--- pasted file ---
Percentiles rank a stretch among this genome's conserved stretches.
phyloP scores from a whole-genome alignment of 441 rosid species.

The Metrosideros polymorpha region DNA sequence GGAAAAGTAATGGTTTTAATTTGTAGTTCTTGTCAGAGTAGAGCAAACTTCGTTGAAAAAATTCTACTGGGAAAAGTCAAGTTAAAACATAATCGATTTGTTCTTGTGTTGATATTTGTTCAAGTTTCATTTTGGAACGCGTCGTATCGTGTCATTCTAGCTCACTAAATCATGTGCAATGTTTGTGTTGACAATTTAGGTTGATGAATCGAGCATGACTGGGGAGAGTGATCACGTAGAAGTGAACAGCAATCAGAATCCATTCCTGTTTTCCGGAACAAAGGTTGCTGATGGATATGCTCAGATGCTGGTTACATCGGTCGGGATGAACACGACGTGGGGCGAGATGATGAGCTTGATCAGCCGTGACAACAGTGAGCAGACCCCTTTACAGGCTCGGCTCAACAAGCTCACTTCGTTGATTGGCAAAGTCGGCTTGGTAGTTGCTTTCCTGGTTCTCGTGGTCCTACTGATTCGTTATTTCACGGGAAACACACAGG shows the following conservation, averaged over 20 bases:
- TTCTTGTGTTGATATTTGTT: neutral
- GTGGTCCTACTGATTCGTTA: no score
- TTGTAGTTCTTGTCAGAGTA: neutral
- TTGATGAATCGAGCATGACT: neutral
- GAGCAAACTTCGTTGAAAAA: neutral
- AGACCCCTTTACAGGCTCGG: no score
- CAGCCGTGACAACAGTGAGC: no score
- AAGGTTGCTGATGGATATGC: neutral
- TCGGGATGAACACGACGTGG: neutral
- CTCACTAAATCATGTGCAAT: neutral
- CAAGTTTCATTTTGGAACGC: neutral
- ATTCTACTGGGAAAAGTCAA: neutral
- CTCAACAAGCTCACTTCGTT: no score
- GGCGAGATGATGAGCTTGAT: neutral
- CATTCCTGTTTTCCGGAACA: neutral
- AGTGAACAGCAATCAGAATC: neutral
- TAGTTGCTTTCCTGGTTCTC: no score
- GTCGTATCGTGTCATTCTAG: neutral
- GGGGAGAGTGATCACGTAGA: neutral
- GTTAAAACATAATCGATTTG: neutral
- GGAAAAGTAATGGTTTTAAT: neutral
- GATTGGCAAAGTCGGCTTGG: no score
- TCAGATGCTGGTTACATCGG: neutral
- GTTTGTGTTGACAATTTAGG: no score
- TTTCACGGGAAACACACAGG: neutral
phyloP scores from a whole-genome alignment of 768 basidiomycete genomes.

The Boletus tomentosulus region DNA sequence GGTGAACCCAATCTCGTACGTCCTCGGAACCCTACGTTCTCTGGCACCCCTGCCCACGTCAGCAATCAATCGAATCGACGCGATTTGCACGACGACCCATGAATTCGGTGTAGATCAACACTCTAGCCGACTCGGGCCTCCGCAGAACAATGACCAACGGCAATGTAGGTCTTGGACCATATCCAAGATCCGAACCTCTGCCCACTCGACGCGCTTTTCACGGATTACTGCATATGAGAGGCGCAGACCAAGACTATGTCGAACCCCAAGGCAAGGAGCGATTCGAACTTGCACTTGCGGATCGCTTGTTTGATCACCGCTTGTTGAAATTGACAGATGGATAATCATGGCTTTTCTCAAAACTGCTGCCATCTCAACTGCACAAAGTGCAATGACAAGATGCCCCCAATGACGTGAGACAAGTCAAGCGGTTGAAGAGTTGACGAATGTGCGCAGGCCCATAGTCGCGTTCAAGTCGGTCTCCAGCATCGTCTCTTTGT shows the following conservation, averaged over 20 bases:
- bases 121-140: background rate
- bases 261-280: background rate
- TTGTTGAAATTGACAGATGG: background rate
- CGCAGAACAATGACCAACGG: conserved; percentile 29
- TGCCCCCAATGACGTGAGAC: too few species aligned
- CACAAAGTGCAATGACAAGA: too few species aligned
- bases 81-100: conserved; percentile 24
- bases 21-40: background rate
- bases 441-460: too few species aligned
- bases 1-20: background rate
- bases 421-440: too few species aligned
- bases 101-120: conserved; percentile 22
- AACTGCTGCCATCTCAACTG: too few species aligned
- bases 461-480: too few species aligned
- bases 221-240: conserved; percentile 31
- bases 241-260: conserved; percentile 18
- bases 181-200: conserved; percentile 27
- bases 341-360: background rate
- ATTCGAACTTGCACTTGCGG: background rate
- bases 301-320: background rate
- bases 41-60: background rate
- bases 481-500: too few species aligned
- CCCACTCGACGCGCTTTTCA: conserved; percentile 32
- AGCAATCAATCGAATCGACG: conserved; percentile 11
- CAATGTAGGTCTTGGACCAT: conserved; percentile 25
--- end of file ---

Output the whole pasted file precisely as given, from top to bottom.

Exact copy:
Percentiles rank a stretch among this genome's conserved stretches.
phyloP scores from a whole-genome alignment of 441 rosid species.

The Metrosideros polymorpha region DNA sequence GGAAAAGTAATGGTTTTAATTTGTAGTTCTTGTCAGAGTAGAGCAAACTTCGTTGAAAAAATTCTACTGGGAAAAGTCAAGTTAAAACATAATCGATTTGTTCTTGTGTTGATATTTGTTCAAGTTTCATTTTGGAACGCGTCGTATCGTGTCATTCTAGCTCACTAAATCATGTGCAATGTTTGTGTTGACAATTTAGGTTGATGAATCGAGCATGACTGGGGAGAGTGATCACGTAGAAGTGAACAGCAATCAGAATCCATTCCTGTTTTCCGGAACAAAGGTTGCTGATGGATATGCTCAGATGCTGGTTACATCGGTCGGGATGAACACGACGTGGGGCGAGATGATGAGCTTGATCAGCCGTGACAACAGTGAGCAGACCCCTTTACAGGCTCGGCTCAACAAGCTCACTTCGTTGATTGGCAAAGTCGGCTTGGTAGTTGCTTTCCTGGTTCTCGTGGTCCTACTGATTCGTTATTTCACGGGAAACACACAGG shows the following conservation, averaged over 20 bases:
- TTCTTGTGTTGATATTTGTT: neutral
- GTGGTCCTACTGATTCGTTA: no score
- TTGTAGTTCTTGTCAGAGTA: neutral
- TTGATGAATCGAGCATGACT: neutral
- GAGCAAACTTCGTTGAAAAA: neutral
- AGACCCCTTTACAGGCTCGG: no score
- CAGCCGTGACAACAGTGAGC: no score
- AAGGTTGCTGATGGATATGC: neutral
- TCGGGATGAACACGACGTGG: neutral
- CTCACTAAATCATGTGCAAT: neutral
- CAAGTTTCATTTTGGAACGC: neutral
- ATTCTACTGGGAAAAGTCAA: neutral
- CTCAACAAGCTCACTTCGTT: no score
- GGCGAGATGATGAGCTTGAT: neutral
- CATTCCTGTTTTCCGGAACA: neutral
- AGTGAACAGCAATCAGAATC: neutral
- TAGTTGCTTTCCTGGTTCTC: no score
- GTCGTATCGTGTCATTCTAG: neutral
- GGGGAGAGTGATCACGTAGA: neutral
- GTTAAAACATAATCGATTTG: neutral
- GGAAAAGTAATGGTTTTAAT: neutral
- GATTGGCAAAGTCGGCTTGG: no score
- TCAGATGCTGGTTACATCGG: neutral
- GTTTGTGTTGACAATTTAGG: no score
- TTTCACGGGAAACACACAGG: neutral
phyloP scores from a whole-genome alignment of 768 basidiomycete genomes.

The Boletus tomentosulus region DNA sequence GGTGAACCCAATCTCGTACGTCCTCGGAACCCTACGTTCTCTGGCACCCCTGCCCACGTCAGCAATCAATCGAATCGACGCGATTTGCACGACGACCCATGAATTCGGTGTAGATCAACACTCTAGCCGACTCGGGCCTCCGCAGAACAATGACCAACGGCAATGTAGGTCTTGGACCATATCCAAGATCCGAACCTCTGCCCACTCGACGCGCTTTTCACGGATTACTGCATATGAGAGGCGCAGACCAAGACTATGTCGAACCCCAAGGCAAGGAGCGATTCGAACTTGCACTTGCGGATCGCTTGTTTGATCACCGCTTGTTGAAATTGACAGATGGATAATCATGGCTTTTCTCAAAACTGCTGCCATCTCAACTGCACAAAGTGCAATGACAAGATGCCCCCAATGACGTGAGACAAGTCAAGCGGTTGAAGAGTTGACGAATGTGCGCAGGCCCATAGTCGCGTTCAAGTCGGTCTCCAGCATCGTCTCTTTGT shows the following conservation, averaged over 20 bases:
- bases 121-140: background rate
- bases 261-280: background rate
- TTGTTGAAATTGACAGATGG: background rate
- CGCAGAACAATGACCAACGG: conserved; percentile 29
- TGCCCCCAATGACGTGAGAC: too few species aligned
- CACAAAGTGCAATGACAAGA: too few species aligned
- bases 81-100: conserved; percentile 24
- bases 21-40: background rate
- bases 441-460: too few species aligned
- bases 1-20: background rate
- bases 421-440: too few species aligned
- bases 101-120: conserved; percentile 22
- AACTGCTGCCATCTCAACTG: too few species aligned
- bases 461-480: too few species aligned
- bases 221-240: conserved; percentile 31
- bases 241-260: conserved; percentile 18
- bases 181-200: conserved; percentile 27
- bases 341-360: background rate
- ATTCGAACTTGCACTTGCGG: background rate
- bases 301-320: background rate
- bases 41-60: background rate
- bases 481-500: too few species aligned
- CCCACTCGACGCGCTTTTCA: conserved; percentile 32
- AGCAATCAATCGAATCGACG: conserved; percentile 11
- CAATGTAGGTCTTGGACCAT: conserved; percentile 25